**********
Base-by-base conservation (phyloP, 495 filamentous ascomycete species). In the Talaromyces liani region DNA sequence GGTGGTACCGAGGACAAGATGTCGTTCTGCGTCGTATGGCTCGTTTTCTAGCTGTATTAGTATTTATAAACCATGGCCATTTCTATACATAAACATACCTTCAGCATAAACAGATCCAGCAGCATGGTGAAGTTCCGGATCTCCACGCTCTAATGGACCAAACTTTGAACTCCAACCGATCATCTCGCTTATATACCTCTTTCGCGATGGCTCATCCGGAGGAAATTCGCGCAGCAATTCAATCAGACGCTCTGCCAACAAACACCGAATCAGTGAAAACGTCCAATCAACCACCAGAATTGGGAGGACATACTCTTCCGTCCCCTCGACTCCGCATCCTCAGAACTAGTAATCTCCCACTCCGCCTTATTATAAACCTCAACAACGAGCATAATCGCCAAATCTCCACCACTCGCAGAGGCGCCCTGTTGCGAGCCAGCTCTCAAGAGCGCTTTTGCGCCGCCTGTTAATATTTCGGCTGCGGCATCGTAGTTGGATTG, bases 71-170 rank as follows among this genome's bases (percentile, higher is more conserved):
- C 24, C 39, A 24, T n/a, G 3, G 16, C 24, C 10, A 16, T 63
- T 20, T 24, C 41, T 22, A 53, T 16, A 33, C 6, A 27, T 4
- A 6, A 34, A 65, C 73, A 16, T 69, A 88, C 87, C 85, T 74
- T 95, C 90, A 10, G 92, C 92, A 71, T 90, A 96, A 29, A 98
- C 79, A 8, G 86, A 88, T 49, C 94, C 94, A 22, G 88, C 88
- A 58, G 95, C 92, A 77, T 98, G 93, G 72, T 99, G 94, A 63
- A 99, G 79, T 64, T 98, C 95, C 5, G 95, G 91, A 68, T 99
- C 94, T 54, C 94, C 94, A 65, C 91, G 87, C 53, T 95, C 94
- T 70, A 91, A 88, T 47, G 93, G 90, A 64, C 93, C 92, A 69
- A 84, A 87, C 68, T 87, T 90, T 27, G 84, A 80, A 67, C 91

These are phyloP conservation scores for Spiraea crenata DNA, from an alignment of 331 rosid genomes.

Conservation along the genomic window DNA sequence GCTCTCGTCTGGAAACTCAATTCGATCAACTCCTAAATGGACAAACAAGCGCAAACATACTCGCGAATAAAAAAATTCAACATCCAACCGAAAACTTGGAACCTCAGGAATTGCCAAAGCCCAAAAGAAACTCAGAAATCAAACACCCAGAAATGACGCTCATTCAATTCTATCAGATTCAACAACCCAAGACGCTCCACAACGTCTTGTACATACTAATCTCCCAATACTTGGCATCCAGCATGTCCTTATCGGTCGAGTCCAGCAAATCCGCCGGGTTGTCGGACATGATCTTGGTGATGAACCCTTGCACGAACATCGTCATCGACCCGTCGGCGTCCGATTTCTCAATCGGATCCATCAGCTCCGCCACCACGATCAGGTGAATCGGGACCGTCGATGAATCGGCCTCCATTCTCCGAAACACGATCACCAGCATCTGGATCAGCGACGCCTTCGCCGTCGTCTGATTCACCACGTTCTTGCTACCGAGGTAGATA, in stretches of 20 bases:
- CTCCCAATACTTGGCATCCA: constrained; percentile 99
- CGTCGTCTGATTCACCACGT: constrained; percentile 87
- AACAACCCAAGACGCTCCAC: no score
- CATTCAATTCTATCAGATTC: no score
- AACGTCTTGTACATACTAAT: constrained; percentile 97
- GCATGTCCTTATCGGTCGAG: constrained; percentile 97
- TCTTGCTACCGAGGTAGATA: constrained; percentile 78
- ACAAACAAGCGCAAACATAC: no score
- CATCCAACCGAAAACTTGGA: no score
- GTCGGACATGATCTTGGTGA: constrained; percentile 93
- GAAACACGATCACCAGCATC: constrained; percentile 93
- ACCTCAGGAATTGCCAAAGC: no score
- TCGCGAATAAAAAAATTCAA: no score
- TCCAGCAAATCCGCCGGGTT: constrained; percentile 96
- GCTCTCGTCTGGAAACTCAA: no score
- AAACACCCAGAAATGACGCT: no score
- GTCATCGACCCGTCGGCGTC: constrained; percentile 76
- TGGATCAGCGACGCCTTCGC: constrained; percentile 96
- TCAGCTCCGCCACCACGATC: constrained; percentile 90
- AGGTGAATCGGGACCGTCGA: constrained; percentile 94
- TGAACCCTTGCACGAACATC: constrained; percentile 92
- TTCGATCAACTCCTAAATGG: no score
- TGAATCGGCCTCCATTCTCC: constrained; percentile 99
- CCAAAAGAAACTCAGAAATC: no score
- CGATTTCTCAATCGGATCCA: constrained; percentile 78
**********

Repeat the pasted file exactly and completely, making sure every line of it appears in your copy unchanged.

Base-by-base conservation (phyloP, 495 filamentous ascomycete species). In the Talaromyces liani region DNA sequence GGTGGTACCGAGGACAAGATGTCGTTCTGCGTCGTATGGCTCGTTTTCTAGCTGTATTAGTATTTATAAACCATGGCCATTTCTATACATAAACATACCTTCAGCATAAACAGATCCAGCAGCATGGTGAAGTTCCGGATCTCCACGCTCTAATGGACCAAACTTTGAACTCCAACCGATCATCTCGCTTATATACCTCTTTCGCGATGGCTCATCCGGAGGAAATTCGCGCAGCAATTCAATCAGACGCTCTGCCAACAAACACCGAATCAGTGAAAACGTCCAATCAACCACCAGAATTGGGAGGACATACTCTTCCGTCCCCTCGACTCCGCATCCTCAGAACTAGTAATCTCCCACTCCGCCTTATTATAAACCTCAACAACGAGCATAATCGCCAAATCTCCACCACTCGCAGAGGCGCCCTGTTGCGAGCCAGCTCTCAAGAGCGCTTTTGCGCCGCCTGTTAATATTTCGGCTGCGGCATCGTAGTTGGATTG, bases 71-170 rank as follows among this genome's bases (percentile, higher is more conserved):
- C 24, C 39, A 24, T n/a, G 3, G 16, C 24, C 10, A 16, T 63
- T 20, T 24, C 41, T 22, A 53, T 16, A 33, C 6, A 27, T 4
- A 6, A 34, A 65, C 73, A 16, T 69, A 88, C 87, C 85, T 74
- T 95, C 90, A 10, G 92, C 92, A 71, T 90, A 96, A 29, A 98
- C 79, A 8, G 86, A 88, T 49, C 94, C 94, A 22, G 88, C 88
- A 58, G 95, C 92, A 77, T 98, G 93, G 72, T 99, G 94, A 63
- A 99, G 79, T 64, T 98, C 95, C 5, G 95, G 91, A 68, T 99
- C 94, T 54, C 94, C 94, A 65, C 91, G 87, C 53, T 95, C 94
- T 70, A 91, A 88, T 47, G 93, G 90, A 64, C 93, C 92, A 69
- A 84, A 87, C 68, T 87, T 90, T 27, G 84, A 80, A 67, C 91

These are phyloP conservation scores for Spiraea crenata DNA, from an alignment of 331 rosid genomes.

Conservation along the genomic window DNA sequence GCTCTCGTCTGGAAACTCAATTCGATCAACTCCTAAATGGACAAACAAGCGCAAACATACTCGCGAATAAAAAAATTCAACATCCAACCGAAAACTTGGAACCTCAGGAATTGCCAAAGCCCAAAAGAAACTCAGAAATCAAACACCCAGAAATGACGCTCATTCAATTCTATCAGATTCAACAACCCAAGACGCTCCACAACGTCTTGTACATACTAATCTCCCAATACTTGGCATCCAGCATGTCCTTATCGGTCGAGTCCAGCAAATCCGCCGGGTTGTCGGACATGATCTTGGTGATGAACCCTTGCACGAACATCGTCATCGACCCGTCGGCGTCCGATTTCTCAATCGGATCCATCAGCTCCGCCACCACGATCAGGTGAATCGGGACCGTCGATGAATCGGCCTCCATTCTCCGAAACACGATCACCAGCATCTGGATCAGCGACGCCTTCGCCGTCGTCTGATTCACCACGTTCTTGCTACCGAGGTAGATA, in stretches of 20 bases:
- CTCCCAATACTTGGCATCCA: constrained; percentile 99
- CGTCGTCTGATTCACCACGT: constrained; percentile 87
- AACAACCCAAGACGCTCCAC: no score
- CATTCAATTCTATCAGATTC: no score
- AACGTCTTGTACATACTAAT: constrained; percentile 97
- GCATGTCCTTATCGGTCGAG: constrained; percentile 97
- TCTTGCTACCGAGGTAGATA: constrained; percentile 78
- ACAAACAAGCGCAAACATAC: no score
- CATCCAACCGAAAACTTGGA: no score
- GTCGGACATGATCTTGGTGA: constrained; percentile 93
- GAAACACGATCACCAGCATC: constrained; percentile 93
- ACCTCAGGAATTGCCAAAGC: no score
- TCGCGAATAAAAAAATTCAA: no score
- TCCAGCAAATCCGCCGGGTT: constrained; percentile 96
- GCTCTCGTCTGGAAACTCAA: no score
- AAACACCCAGAAATGACGCT: no score
- GTCATCGACCCGTCGGCGTC: constrained; percentile 76
- TGGATCAGCGACGCCTTCGC: constrained; percentile 96
- TCAGCTCCGCCACCACGATC: constrained; percentile 90
- AGGTGAATCGGGACCGTCGA: constrained; percentile 94
- TGAACCCTTGCACGAACATC: constrained; percentile 92
- TTCGATCAACTCCTAAATGG: no score
- TGAATCGGCCTCCATTCTCC: constrained; percentile 99
- CCAAAAGAAACTCAGAAATC: no score
- CGATTTCTCAATCGGATCCA: constrained; percentile 78